Wednesday, June 17, 2009

Plotting - Baby Steps

Okay, so let’s say you’ve figured out—kind of—what your characters motivations and desires. You even have a pretty good idea as to what is standing in their way—a bad guy, a raging storm, a stalking fae, a lovesick werewolf, whatever. Now how do you take what you know and shape it into a plot?

What I do at this point is I sit down and look at both the internal and external GMCs. Then I try to brainstorm four to six baby steps the character will need to take to achieve both the internal goal and the external goal. In real life, change may happen over night, but in fiction, we readers want to see the process of change, make that journey to a new, improved self along with the character, so it helps to be sure and break down the change into manageable bites.

Now is probably a good time for me to explain that I don’t do all of this at the very beginning. I usually spend some time writing what I do know, either snippets of scenes or dialogue, details about the world, setting, or characters. Sometimes, I’m pleasantly surprised by how very much I instinctively know about the story. Then I use these exercises to fill in the blanks.

Other times I’ll have a pretty clear idea of the external plot, but then need to be sure the action precipitates growth in the character. In that instance, I’ll look at the baby steps for my internal GMC, and make sure that the scenes I have for the external plot change the character’s internal landscape, using those baby steps as my guidelines.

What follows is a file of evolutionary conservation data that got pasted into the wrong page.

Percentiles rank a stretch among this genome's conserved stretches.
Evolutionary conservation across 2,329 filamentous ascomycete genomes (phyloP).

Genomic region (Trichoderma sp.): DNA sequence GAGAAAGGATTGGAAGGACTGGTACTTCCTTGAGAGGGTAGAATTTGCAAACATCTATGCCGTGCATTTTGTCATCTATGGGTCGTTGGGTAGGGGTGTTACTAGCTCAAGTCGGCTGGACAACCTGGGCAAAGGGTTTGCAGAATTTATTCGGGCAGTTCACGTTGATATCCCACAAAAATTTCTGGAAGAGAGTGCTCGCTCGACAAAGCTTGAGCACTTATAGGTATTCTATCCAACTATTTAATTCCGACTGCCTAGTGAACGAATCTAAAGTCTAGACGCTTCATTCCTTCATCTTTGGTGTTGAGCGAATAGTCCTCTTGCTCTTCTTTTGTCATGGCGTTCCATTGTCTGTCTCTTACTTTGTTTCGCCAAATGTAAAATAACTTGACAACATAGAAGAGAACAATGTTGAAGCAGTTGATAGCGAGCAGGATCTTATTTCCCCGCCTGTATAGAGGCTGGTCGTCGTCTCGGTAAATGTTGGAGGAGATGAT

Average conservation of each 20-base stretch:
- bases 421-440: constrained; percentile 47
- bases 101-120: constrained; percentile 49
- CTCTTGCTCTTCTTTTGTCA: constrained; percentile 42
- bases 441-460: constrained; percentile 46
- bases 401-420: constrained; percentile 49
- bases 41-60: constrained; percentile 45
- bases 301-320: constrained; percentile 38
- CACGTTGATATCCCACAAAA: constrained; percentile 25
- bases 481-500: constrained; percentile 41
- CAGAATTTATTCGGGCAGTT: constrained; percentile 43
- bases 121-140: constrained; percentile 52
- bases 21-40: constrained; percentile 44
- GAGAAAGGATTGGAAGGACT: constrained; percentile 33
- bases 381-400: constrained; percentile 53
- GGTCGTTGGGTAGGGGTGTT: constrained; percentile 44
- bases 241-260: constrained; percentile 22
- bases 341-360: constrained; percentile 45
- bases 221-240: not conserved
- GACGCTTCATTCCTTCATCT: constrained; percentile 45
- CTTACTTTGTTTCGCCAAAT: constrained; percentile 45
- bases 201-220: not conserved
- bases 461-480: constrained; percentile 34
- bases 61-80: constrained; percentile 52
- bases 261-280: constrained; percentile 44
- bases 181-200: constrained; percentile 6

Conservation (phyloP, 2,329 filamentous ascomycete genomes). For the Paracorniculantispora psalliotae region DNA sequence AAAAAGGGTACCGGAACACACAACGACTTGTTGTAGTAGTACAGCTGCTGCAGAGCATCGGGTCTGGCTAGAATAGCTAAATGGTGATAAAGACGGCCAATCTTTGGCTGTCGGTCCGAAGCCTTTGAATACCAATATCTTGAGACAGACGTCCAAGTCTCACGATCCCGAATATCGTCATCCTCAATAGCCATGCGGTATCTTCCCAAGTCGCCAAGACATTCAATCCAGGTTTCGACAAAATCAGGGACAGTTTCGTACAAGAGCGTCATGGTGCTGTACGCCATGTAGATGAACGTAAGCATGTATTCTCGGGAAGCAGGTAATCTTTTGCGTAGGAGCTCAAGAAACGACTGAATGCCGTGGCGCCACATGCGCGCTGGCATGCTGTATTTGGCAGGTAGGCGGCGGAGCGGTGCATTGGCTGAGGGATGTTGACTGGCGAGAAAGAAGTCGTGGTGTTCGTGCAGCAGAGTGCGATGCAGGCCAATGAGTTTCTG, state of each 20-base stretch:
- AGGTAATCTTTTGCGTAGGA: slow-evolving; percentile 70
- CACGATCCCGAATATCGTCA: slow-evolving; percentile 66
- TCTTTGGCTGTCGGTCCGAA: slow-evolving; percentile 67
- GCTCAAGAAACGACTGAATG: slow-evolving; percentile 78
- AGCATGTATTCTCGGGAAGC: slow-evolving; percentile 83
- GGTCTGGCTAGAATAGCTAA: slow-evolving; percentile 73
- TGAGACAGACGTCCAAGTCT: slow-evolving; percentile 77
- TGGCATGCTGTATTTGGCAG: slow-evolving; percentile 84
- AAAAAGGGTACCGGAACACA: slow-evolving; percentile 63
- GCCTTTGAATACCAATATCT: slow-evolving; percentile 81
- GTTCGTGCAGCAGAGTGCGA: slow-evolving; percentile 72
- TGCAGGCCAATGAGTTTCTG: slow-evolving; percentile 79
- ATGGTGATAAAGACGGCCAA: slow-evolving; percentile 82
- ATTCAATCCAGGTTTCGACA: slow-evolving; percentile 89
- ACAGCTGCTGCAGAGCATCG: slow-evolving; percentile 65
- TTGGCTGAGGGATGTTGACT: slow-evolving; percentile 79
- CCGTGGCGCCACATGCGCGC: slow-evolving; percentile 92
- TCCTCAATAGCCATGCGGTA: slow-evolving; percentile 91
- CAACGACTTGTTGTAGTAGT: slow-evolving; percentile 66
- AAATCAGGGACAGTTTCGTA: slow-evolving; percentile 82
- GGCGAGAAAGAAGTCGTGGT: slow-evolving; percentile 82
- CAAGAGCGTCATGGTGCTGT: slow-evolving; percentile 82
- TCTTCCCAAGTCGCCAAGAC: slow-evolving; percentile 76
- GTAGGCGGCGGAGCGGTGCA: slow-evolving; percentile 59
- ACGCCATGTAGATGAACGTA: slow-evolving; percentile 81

Other times, I’ll have a solid idea of an internal journey, but no clue as to what has to happen physically in the story. In that case I’m pretty wide open for brainstorming the most effective (and dramatic) external events that will bring about those changes.

It’s also not a bad idea to write an entire discovery draft, learning about your characters and their internal landscape, friends and relationships, before applying any plotting or structure to the manuscript.

The point I’m trying to make here is that whatever you way you approach the story is the right way. It’s just a matter of finding a process that allows you to plug up the holes you don’t know yet.


Greek Girl said...

You are SO helpful, this helps with one particular character that needs a little something. One question, if your characters "problem" is lets say racism or poverty or something along those lines how do you really "endanger" the plot?

PJ Hoover said...

I'm really glad to hear you don't do all this at the beginning. It makes is seem so much more doable.

Dave Johnson said...

Great timing with these plotting details...

Robin L said...

So glad the timing is working out, Dave and PJ.

And PJ, gawd no. I don't know enough at the very beginning to do all this stuff. I learn as I write, then stop long enough to fill in my knowledge gaps.

GG-GREAT question. Do you mind if I answer it in tomorrow's post? Hope that works for you! :-)

Anonymous said...

This is so reassuring, Robin. I seem to be rewriting my entire first-draft process this time around!

Robin L said...

Becky, I never use the exact same process on any two books. What works with one falls flat with another, and some require a little bit of all the different processes I've experimented with.

My muses are fickle and like to be entertained, is all I can think of by way of explanation. :-)